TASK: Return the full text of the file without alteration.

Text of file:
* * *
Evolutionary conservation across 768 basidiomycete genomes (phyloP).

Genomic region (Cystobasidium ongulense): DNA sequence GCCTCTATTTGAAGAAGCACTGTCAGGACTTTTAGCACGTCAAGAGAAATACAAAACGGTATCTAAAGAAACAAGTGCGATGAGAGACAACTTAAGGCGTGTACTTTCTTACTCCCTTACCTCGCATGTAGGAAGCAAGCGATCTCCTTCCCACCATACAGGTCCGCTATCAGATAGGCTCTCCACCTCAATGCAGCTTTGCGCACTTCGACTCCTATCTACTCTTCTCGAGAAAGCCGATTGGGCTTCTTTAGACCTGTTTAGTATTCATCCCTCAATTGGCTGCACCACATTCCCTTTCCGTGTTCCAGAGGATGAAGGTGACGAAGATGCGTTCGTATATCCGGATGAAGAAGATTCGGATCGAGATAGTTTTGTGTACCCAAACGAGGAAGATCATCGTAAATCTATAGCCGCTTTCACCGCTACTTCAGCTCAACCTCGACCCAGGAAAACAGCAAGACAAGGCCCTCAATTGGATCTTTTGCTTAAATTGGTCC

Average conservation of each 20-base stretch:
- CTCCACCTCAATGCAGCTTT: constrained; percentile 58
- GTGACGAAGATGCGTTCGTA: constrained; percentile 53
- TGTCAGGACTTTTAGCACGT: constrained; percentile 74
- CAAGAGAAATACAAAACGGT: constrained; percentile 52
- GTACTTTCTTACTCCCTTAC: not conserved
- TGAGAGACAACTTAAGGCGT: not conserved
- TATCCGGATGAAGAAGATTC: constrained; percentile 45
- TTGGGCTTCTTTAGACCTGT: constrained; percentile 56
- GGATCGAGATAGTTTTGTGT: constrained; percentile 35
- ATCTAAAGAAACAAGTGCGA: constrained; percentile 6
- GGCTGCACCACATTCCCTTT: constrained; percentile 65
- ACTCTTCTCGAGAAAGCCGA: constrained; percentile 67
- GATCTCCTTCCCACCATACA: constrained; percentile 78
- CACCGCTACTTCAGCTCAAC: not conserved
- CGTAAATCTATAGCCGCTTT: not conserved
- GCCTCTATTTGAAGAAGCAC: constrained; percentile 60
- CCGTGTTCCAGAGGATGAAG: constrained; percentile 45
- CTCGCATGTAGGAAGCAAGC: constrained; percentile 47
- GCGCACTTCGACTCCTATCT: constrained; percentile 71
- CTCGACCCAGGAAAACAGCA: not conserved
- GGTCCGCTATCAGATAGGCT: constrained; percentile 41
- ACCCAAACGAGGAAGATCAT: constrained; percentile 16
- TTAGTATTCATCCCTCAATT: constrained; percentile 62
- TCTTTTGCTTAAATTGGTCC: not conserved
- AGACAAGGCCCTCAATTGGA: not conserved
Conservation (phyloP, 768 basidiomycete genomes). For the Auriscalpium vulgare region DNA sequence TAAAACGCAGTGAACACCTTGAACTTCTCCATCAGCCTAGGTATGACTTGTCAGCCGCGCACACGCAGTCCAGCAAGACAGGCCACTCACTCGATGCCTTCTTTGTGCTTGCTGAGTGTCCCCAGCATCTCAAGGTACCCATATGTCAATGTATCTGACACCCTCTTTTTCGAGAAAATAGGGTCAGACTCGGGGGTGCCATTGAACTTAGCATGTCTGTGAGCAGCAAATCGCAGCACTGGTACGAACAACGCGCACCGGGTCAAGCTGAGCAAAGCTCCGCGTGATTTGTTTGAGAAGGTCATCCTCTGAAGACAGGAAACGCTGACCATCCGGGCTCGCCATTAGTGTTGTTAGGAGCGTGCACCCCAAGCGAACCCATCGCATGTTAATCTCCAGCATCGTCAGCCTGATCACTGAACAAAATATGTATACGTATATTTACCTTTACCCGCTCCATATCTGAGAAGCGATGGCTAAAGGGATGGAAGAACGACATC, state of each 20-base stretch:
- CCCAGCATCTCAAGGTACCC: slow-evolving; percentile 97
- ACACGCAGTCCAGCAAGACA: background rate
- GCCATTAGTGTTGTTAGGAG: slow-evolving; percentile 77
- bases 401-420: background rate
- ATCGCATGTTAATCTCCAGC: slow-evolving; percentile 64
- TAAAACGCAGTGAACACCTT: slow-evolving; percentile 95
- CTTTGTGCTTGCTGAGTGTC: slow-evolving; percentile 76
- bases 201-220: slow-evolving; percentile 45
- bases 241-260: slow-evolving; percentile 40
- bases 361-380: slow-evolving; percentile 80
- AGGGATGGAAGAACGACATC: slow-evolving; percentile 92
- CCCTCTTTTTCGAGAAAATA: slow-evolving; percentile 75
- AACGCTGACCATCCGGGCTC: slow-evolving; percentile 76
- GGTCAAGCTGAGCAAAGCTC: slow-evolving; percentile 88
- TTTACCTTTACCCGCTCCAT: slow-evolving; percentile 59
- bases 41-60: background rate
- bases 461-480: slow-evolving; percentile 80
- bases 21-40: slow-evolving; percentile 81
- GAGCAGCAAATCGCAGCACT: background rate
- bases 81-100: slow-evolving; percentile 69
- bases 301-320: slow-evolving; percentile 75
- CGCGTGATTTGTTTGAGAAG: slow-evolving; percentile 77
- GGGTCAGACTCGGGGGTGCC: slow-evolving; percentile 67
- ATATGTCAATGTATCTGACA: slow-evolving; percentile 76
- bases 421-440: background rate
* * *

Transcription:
Evolutionary conservation across 768 basidiomycete genomes (phyloP).

Genomic region (Cystobasidium ongulense): DNA sequence GCCTCTATTTGAAGAAGCACTGTCAGGACTTTTAGCACGTCAAGAGAAATACAAAACGGTATCTAAAGAAACAAGTGCGATGAGAGACAACTTAAGGCGTGTACTTTCTTACTCCCTTACCTCGCATGTAGGAAGCAAGCGATCTCCTTCCCACCATACAGGTCCGCTATCAGATAGGCTCTCCACCTCAATGCAGCTTTGCGCACTTCGACTCCTATCTACTCTTCTCGAGAAAGCCGATTGGGCTTCTTTAGACCTGTTTAGTATTCATCCCTCAATTGGCTGCACCACATTCCCTTTCCGTGTTCCAGAGGATGAAGGTGACGAAGATGCGTTCGTATATCCGGATGAAGAAGATTCGGATCGAGATAGTTTTGTGTACCCAAACGAGGAAGATCATCGTAAATCTATAGCCGCTTTCACCGCTACTTCAGCTCAACCTCGACCCAGGAAAACAGCAAGACAAGGCCCTCAATTGGATCTTTTGCTTAAATTGGTCC

Average conservation of each 20-base stretch:
- CTCCACCTCAATGCAGCTTT: constrained; percentile 58
- GTGACGAAGATGCGTTCGTA: constrained; percentile 53
- TGTCAGGACTTTTAGCACGT: constrained; percentile 74
- CAAGAGAAATACAAAACGGT: constrained; percentile 52
- GTACTTTCTTACTCCCTTAC: not conserved
- TGAGAGACAACTTAAGGCGT: not conserved
- TATCCGGATGAAGAAGATTC: constrained; percentile 45
- TTGGGCTTCTTTAGACCTGT: constrained; percentile 56
- GGATCGAGATAGTTTTGTGT: constrained; percentile 35
- ATCTAAAGAAACAAGTGCGA: constrained; percentile 6
- GGCTGCACCACATTCCCTTT: constrained; percentile 65
- ACTCTTCTCGAGAAAGCCGA: constrained; percentile 67
- GATCTCCTTCCCACCATACA: constrained; percentile 78
- CACCGCTACTTCAGCTCAAC: not conserved
- CGTAAATCTATAGCCGCTTT: not conserved
- GCCTCTATTTGAAGAAGCAC: constrained; percentile 60
- CCGTGTTCCAGAGGATGAAG: constrained; percentile 45
- CTCGCATGTAGGAAGCAAGC: constrained; percentile 47
- GCGCACTTCGACTCCTATCT: constrained; percentile 71
- CTCGACCCAGGAAAACAGCA: not conserved
- GGTCCGCTATCAGATAGGCT: constrained; percentile 41
- ACCCAAACGAGGAAGATCAT: constrained; percentile 16
- TTAGTATTCATCCCTCAATT: constrained; percentile 62
- TCTTTTGCTTAAATTGGTCC: not conserved
- AGACAAGGCCCTCAATTGGA: not conserved
Conservation (phyloP, 768 basidiomycete genomes). For the Auriscalpium vulgare region DNA sequence TAAAACGCAGTGAACACCTTGAACTTCTCCATCAGCCTAGGTATGACTTGTCAGCCGCGCACACGCAGTCCAGCAAGACAGGCCACTCACTCGATGCCTTCTTTGTGCTTGCTGAGTGTCCCCAGCATCTCAAGGTACCCATATGTCAATGTATCTGACACCCTCTTTTTCGAGAAAATAGGGTCAGACTCGGGGGTGCCATTGAACTTAGCATGTCTGTGAGCAGCAAATCGCAGCACTGGTACGAACAACGCGCACCGGGTCAAGCTGAGCAAAGCTCCGCGTGATTTGTTTGAGAAGGTCATCCTCTGAAGACAGGAAACGCTGACCATCCGGGCTCGCCATTAGTGTTGTTAGGAGCGTGCACCCCAAGCGAACCCATCGCATGTTAATCTCCAGCATCGTCAGCCTGATCACTGAACAAAATATGTATACGTATATTTACCTTTACCCGCTCCATATCTGAGAAGCGATGGCTAAAGGGATGGAAGAACGACATC, state of each 20-base stretch:
- CCCAGCATCTCAAGGTACCC: slow-evolving; percentile 97
- ACACGCAGTCCAGCAAGACA: background rate
- GCCATTAGTGTTGTTAGGAG: slow-evolving; percentile 77
- bases 401-420: background rate
- ATCGCATGTTAATCTCCAGC: slow-evolving; percentile 64
- TAAAACGCAGTGAACACCTT: slow-evolving; percentile 95
- CTTTGTGCTTGCTGAGTGTC: slow-evolving; percentile 76
- bases 201-220: slow-evolving; percentile 45
- bases 241-260: slow-evolving; percentile 40
- bases 361-380: slow-evolving; percentile 80
- AGGGATGGAAGAACGACATC: slow-evolving; percentile 92
- CCCTCTTTTTCGAGAAAATA: slow-evolving; percentile 75
- AACGCTGACCATCCGGGCTC: slow-evolving; percentile 76
- GGTCAAGCTGAGCAAAGCTC: slow-evolving; percentile 88
- TTTACCTTTACCCGCTCCAT: slow-evolving; percentile 59
- bases 41-60: background rate
- bases 461-480: slow-evolving; percentile 80
- bases 21-40: slow-evolving; percentile 81
- GAGCAGCAAATCGCAGCACT: background rate
- bases 81-100: slow-evolving; percentile 69
- bases 301-320: slow-evolving; percentile 75
- CGCGTGATTTGTTTGAGAAG: slow-evolving; percentile 77
- GGGTCAGACTCGGGGGTGCC: slow-evolving; percentile 67
- ATATGTCAATGTATCTGACA: slow-evolving; percentile 76
- bases 421-440: background rate